Wall Street and K Street haven’t hit the panic button just yet, but lobbyists for financial services and business groups are increasing their pressure on lawmakers to swiftly extend the debt limit and fund the government without drama.
Their main focus is on the debt limit, which the Trump administration has asked Congress to increase by this fall. Without an increase — or suspension — lawmakers would jeopardize the nation’s ability to pay its bills. Even just debating the debt limit can cause global stock market losses, and an actual breach of the nation’s borrowing authority carries potentially catastrophic consequences.
“We’d like this to be resolved quickly,” said Rob Nichols, president of the American Bankers Association and a former Treasury official during the George W. Bush administration. “The whole brinksmanship around the debt ceiling rattles the markets and is counterproductive.”
Breaching the debt limit, Nichols added, would be “absolutely unfathomable,” jeopardizing the value of the dollar, which is a favored global currency.
Robert Bixby, executive director of the budget-focused group Concord Coalition, noted that his organization’s message to lawmakers is: Don’t make it into a crisis.
Still, lawmakers have used the debt ceiling as a bargaining chip in negotiations before, including in the fall of 2013 during a partial government shutdown that led to warnings from the three major credit-rating agencies. And although they’ve indicated it is a priority, lawmakers haven’t offered a concrete timeline for addressing the matter.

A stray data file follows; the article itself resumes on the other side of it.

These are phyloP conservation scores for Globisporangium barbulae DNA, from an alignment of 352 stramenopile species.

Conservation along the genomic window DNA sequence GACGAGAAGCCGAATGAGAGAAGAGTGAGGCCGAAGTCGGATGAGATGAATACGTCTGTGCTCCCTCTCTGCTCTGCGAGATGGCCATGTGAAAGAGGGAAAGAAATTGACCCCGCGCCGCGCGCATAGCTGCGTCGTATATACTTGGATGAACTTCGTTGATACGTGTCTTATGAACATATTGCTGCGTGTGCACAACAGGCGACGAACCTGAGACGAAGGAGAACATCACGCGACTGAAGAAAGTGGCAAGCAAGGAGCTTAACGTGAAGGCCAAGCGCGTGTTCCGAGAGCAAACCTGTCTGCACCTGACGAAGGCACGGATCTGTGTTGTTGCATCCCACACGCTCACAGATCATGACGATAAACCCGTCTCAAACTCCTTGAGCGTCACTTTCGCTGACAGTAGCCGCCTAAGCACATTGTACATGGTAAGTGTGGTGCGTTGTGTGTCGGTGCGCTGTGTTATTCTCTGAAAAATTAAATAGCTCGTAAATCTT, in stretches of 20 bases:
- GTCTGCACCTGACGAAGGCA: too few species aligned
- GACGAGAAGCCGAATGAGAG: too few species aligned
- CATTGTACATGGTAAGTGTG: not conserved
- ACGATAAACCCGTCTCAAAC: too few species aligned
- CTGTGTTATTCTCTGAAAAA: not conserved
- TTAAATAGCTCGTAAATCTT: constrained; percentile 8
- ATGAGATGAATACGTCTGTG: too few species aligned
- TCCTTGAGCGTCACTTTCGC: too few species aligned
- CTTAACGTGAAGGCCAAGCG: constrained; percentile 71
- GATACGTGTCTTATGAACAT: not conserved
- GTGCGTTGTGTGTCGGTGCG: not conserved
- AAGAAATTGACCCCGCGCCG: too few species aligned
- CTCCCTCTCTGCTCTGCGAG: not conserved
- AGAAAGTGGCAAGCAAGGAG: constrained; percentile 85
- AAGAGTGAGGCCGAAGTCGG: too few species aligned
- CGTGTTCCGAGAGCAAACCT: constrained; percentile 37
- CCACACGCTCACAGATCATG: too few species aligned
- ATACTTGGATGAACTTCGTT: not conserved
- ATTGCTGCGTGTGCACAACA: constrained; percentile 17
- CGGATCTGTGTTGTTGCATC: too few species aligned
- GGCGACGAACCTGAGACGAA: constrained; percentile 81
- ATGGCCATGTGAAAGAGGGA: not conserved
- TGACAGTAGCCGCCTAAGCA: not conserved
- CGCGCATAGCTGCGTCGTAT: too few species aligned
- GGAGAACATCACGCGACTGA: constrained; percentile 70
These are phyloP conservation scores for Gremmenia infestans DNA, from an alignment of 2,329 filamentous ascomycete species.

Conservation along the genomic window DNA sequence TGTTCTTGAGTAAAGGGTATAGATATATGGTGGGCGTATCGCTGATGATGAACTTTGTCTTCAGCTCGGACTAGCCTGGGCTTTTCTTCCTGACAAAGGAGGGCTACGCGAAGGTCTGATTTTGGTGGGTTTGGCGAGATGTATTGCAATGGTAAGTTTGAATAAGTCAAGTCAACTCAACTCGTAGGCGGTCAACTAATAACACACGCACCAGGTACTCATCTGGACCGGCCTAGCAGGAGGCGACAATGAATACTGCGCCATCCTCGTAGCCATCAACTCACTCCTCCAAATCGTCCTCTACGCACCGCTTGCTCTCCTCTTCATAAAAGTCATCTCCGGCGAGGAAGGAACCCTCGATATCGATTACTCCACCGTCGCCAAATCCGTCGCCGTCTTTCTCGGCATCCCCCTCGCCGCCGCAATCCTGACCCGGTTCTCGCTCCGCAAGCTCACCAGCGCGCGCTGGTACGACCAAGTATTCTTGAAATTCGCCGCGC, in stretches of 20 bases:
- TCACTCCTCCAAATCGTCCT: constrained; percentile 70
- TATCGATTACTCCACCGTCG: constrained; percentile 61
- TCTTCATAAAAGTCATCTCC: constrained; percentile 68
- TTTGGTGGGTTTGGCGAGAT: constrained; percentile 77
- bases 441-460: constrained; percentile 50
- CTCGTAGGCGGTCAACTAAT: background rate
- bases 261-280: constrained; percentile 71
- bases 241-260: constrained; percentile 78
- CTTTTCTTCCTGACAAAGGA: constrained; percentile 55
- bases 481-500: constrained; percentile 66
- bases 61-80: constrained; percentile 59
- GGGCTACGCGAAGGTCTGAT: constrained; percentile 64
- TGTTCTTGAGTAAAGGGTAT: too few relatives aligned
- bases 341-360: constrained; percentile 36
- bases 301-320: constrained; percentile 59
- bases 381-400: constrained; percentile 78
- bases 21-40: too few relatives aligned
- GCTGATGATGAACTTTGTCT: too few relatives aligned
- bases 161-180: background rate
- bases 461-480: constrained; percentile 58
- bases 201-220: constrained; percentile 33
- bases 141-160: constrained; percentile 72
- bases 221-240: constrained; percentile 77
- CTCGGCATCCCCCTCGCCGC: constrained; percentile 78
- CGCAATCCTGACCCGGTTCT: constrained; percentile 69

The Treasury Department has been using extraordinary measures to pay the nation’s bills since the debt limit extension expired on March 15.
House Majority Leader Kevin McCarthy said Friday that his most up-to-date information was that those measures would run out in October. The California Republican did not elaborate on whether his chamber planned to address the matter before its planned August recess, as Treasury Secretary Steven Mnuchin and White House budget director Mick Mulvaney have urged.
“We’ve been here before, and the thoughtful heads have prevailed. And so we’ll be monitoring this very, very closely and will mobilize and organize as needed,” Nichols said.
Business and ideological interest groups say they are also monitoring congressional debate to fund the government when the new fiscal year begins Oct. 1. Though lawmakers have held hearings and some markups on the fiscal 2018 appropriations bills, they are unlikely to finish their work on time.
While a government shutdown carries its own economic consequences, especially in the nation’s capital, it is less worrisome to Wall Street and big business interests than the debt limit debate.
“To me, I don’t think it’s a good leverage point because it’s a trigger that can’t be pulled or should never be pulled,” Bixby said. “If you want to shut down the government over appropriations, that’s one thing. It doesn’t look good, but needlessly endangering the nation’s credit worthiness is really irresponsible.”
Bixby said he’d like to see Senate Majority Leader Mitch McConnell, who announced his chamber would delay its August recess by two weeks, use the additional time in session to explain the debt limit to the nation’s citizens.
McConnell, a Kentucky Republican, has pledged to extend the debt limit and said last week: “Ideally, we would deal with the debt ceiling before the August recess.” And business interests are making it clear to congressional leaders that they shouldn’t leave the debt limit discussions in limbo.
“We’ve certainly been talking to folks specifically about the debt limit and the need to get it done with no drama, no threat of default,” said Neil Bradley, senior vice president and chief policy officer at the U.S. Chamber of Commerce, and a former high-level House GOP leadership aide.
Bradley and others working on the issue point out that when lawmakers extend the debt limit, they are allowing the Treasury Department to pay its existing bills and are not approving new spending.
“These are obligations that have been incurred, and the last thing we need in the economy is a self-inflicted wound,” Bradley said.
Kellie Mejdrich and Jennifer Shutt contributed to this report.